Some Microsoft Exchange email servers that were previously patched are still vulnerable. The latest update from cybersecurity consulting firm Pondurance, the Conti ransomware group is now using backdoors that haven’t been removed from patches systems to compromise Exchange servers.
Conti is a ransomware operation that hires affiliates to carry out network breaches and encrypt victims’ files in exchange for a percentage from ransoms.
“Despite patching, thousands of devices might still be compromised,” Pondurance researchers say.
Conti is now attacking organizations that mitigated the ProxyLogon flaws first exploited by Chinese attackers but failed to remove the already-present backdoors, according to the researchers.
During a study conducted by Pondurance, the researchers discovered that an on-premises Exchange server had been compromised by an unauthorized remote monitoring agent that ultimately resulted in ransomware infection.
“The unauthorized RMM tool remained present on the victim machine for approximately four months and granted the ability for remote interaction with the victim machine,” Pondurance says. “In July, the RMM tool was used by outside actors to install additional malicious frameworks, including Cobalt Strike. The resulting actions concluded with the installation of Conti ransomware.”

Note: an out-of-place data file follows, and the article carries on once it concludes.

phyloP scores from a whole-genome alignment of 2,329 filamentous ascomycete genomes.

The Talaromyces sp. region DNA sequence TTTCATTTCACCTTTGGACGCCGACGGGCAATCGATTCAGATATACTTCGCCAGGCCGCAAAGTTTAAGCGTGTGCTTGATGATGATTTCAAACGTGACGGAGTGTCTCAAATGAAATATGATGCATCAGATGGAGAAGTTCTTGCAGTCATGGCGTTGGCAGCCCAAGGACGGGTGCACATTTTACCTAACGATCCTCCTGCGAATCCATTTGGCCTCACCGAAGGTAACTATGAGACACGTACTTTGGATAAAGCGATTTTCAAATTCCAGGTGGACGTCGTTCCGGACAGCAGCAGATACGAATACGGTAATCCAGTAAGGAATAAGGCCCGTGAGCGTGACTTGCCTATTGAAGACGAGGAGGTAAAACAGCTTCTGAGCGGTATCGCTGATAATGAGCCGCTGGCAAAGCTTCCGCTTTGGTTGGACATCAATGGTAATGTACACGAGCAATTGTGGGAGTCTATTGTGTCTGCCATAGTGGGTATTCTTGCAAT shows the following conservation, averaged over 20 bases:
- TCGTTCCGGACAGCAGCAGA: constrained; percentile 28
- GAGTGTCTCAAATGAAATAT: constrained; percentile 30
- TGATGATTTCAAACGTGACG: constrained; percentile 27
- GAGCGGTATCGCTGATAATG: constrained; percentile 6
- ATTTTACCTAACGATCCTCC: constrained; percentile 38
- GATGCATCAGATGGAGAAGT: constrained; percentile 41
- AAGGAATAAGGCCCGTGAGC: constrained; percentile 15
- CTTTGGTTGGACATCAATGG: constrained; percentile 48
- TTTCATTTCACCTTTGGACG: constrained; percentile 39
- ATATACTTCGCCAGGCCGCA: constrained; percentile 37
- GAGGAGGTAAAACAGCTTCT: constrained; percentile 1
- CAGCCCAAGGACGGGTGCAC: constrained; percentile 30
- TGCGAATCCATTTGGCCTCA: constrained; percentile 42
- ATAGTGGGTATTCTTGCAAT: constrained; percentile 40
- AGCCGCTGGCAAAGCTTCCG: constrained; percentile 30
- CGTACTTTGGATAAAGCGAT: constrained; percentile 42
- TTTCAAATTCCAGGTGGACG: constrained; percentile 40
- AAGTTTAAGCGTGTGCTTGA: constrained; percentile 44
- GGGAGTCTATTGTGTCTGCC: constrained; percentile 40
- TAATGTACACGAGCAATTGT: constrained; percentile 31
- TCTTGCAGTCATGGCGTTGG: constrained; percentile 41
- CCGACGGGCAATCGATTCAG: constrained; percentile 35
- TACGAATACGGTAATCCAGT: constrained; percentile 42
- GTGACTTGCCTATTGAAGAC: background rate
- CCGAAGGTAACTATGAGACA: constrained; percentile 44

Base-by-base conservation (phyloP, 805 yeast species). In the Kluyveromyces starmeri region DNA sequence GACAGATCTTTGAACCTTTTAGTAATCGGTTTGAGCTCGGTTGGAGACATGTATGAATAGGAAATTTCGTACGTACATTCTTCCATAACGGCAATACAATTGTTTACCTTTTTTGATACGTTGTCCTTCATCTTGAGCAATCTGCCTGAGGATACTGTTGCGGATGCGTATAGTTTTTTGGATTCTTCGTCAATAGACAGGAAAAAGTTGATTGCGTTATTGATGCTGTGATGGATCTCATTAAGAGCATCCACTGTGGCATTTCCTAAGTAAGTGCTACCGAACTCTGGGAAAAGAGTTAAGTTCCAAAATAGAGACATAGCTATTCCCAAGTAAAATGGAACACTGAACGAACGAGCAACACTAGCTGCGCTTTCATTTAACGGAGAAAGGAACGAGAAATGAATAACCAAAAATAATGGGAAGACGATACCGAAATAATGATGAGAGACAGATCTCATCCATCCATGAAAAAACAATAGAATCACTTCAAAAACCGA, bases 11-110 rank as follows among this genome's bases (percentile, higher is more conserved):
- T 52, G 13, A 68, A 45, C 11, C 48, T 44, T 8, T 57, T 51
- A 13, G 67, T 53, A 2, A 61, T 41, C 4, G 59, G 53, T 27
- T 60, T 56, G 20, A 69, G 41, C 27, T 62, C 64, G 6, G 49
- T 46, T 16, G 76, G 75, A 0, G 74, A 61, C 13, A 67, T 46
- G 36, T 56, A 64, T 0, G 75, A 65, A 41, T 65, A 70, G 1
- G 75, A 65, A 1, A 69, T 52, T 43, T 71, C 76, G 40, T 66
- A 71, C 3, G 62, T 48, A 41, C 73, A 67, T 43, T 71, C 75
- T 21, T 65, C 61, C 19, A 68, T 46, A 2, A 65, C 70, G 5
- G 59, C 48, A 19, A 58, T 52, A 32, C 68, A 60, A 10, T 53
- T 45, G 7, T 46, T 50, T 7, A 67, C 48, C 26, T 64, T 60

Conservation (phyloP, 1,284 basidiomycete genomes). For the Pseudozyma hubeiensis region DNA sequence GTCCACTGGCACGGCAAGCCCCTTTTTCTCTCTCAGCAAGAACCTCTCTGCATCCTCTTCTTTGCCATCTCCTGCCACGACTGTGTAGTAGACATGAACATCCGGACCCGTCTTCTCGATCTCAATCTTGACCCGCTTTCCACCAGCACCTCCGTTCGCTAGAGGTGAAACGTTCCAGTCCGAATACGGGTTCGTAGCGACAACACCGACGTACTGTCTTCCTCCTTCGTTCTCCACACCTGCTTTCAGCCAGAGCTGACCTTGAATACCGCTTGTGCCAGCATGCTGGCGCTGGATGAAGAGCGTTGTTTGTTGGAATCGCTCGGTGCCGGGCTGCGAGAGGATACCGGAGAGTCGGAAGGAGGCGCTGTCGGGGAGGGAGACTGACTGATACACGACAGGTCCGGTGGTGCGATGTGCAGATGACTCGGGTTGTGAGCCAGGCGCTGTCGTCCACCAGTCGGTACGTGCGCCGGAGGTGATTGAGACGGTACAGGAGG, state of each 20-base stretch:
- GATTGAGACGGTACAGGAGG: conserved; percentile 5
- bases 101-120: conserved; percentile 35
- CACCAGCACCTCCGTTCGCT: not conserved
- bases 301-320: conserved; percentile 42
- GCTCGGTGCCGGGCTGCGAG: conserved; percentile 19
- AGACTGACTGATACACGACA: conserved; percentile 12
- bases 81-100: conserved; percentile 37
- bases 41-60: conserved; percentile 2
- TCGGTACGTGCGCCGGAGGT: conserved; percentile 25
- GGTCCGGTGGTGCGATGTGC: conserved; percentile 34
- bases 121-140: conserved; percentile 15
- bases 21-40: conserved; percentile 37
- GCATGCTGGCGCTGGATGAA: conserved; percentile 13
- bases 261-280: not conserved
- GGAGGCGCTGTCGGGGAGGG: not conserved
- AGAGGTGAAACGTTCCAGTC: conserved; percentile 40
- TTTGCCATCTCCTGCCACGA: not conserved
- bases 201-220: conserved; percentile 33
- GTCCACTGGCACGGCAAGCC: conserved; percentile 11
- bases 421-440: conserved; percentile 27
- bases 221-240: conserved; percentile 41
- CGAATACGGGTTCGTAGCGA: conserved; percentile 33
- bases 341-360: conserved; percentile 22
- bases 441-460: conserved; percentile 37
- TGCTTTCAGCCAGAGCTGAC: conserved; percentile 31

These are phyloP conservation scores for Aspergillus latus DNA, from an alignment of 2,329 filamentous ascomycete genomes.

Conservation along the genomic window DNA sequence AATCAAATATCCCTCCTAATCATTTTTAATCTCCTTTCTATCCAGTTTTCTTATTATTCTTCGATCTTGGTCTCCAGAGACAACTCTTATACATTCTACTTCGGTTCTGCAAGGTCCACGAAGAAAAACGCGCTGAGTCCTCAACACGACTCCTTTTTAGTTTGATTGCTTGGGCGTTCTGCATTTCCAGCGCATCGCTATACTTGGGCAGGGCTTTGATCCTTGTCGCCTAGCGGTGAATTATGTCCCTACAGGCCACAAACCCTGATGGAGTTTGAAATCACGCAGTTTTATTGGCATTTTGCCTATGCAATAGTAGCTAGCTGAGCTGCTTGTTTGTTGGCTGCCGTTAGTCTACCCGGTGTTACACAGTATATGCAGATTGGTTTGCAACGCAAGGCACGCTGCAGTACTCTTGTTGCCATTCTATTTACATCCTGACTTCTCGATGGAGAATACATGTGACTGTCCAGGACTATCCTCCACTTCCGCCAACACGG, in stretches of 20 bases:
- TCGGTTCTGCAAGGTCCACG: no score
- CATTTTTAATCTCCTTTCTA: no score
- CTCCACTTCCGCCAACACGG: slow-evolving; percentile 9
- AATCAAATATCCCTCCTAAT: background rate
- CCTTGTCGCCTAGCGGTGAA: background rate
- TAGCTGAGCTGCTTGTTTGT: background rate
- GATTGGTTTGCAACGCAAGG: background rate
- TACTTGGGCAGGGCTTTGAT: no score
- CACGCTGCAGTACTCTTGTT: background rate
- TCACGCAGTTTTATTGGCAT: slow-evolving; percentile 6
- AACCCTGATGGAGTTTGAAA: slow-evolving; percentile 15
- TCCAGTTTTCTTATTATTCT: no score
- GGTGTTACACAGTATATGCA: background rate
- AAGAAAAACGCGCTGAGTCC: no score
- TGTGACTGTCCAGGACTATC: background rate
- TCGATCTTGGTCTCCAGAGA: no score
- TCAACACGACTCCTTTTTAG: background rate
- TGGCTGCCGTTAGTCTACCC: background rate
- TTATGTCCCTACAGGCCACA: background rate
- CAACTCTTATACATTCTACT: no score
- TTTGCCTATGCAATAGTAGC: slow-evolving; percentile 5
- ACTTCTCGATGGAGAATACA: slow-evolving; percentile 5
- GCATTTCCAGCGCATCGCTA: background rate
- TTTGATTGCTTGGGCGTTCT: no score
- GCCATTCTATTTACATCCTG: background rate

The researchers explain that an organization likely patched Exchange but did not detect that a backdoor was already in the system.
“Pondurance recommends searching for unauthorized ScreenConnect services installed on on-premises Exchange servers that were vulnerable to [the flaw exploit] at some point,” Pondurance says. “These services should be present within the registry and would have generated ‘Service Created’ event logs (event ID 7045) at the time of install in March 2021. You may also find ScreenConnect-related folders created in the filesystem under ‘C:ProgramData,’ ‘C:Program Files (x86),’ and ‘C:WindowsTemp.'”
CIM recently reported that a disgruntled Conti’s affiliate leaked the ransomware group’s key training materials and tools. The data also included the server names and IP addresses of the Cobalt Strike C2 servers, an archive containing tools, and training materials for carrying out ransomware attacks.